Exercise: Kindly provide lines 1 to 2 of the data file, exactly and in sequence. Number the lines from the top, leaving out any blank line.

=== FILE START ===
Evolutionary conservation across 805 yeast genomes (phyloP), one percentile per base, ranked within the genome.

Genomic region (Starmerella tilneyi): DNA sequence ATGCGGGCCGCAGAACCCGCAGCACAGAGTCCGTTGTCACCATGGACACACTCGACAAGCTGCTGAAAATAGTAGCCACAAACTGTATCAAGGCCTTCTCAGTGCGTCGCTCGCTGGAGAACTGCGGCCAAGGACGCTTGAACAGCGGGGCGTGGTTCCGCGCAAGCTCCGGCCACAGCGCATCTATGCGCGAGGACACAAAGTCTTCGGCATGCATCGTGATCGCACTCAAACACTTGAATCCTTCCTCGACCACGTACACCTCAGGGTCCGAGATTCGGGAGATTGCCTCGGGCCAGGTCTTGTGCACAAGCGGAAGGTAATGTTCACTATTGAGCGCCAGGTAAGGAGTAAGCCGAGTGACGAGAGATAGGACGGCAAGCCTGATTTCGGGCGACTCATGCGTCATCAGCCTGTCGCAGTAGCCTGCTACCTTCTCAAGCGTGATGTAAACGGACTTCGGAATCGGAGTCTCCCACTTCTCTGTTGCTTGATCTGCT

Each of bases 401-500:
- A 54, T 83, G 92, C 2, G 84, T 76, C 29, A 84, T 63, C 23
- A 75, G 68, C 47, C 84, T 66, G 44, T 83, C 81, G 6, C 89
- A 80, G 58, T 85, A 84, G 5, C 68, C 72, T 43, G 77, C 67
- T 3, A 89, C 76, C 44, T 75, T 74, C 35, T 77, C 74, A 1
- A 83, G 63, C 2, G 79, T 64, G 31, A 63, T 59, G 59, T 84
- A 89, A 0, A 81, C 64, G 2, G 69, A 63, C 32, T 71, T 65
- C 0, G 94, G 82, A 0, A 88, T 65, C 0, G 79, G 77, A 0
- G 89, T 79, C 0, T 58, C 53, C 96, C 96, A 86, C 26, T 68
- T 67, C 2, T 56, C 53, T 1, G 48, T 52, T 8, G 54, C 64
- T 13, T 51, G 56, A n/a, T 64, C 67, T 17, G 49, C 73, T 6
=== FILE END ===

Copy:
Evolutionary conservation across 805 yeast genomes (phyloP), one percentile per base, ranked within the genome.

Genomic region (Starmerella tilneyi): DNA sequence ATGCGGGCCGCAGAACCCGCAGCACAGAGTCCGTTGTCACCATGGACACACTCGACAAGCTGCTGAAAATAGTAGCCACAAACTGTATCAAGGCCTTCTCAGTGCGTCGCTCGCTGGAGAACTGCGGCCAAGGACGCTTGAACAGCGGGGCGTGGTTCCGCGCAAGCTCCGGCCACAGCGCATCTATGCGCGAGGACACAAAGTCTTCGGCATGCATCGTGATCGCACTCAAACACTTGAATCCTTCCTCGACCACGTACACCTCAGGGTCCGAGATTCGGGAGATTGCCTCGGGCCAGGTCTTGTGCACAAGCGGAAGGTAATGTTCACTATTGAGCGCCAGGTAAGGAGTAAGCCGAGTGACGAGAGATAGGACGGCAAGCCTGATTTCGGGCGACTCATGCGTCATCAGCCTGTCGCAGTAGCCTGCTACCTTCTCAAGCGTGATGTAAACGGACTTCGGAATCGGAGTCTCCCACTTCTCTGTTGCTTGATCTGCT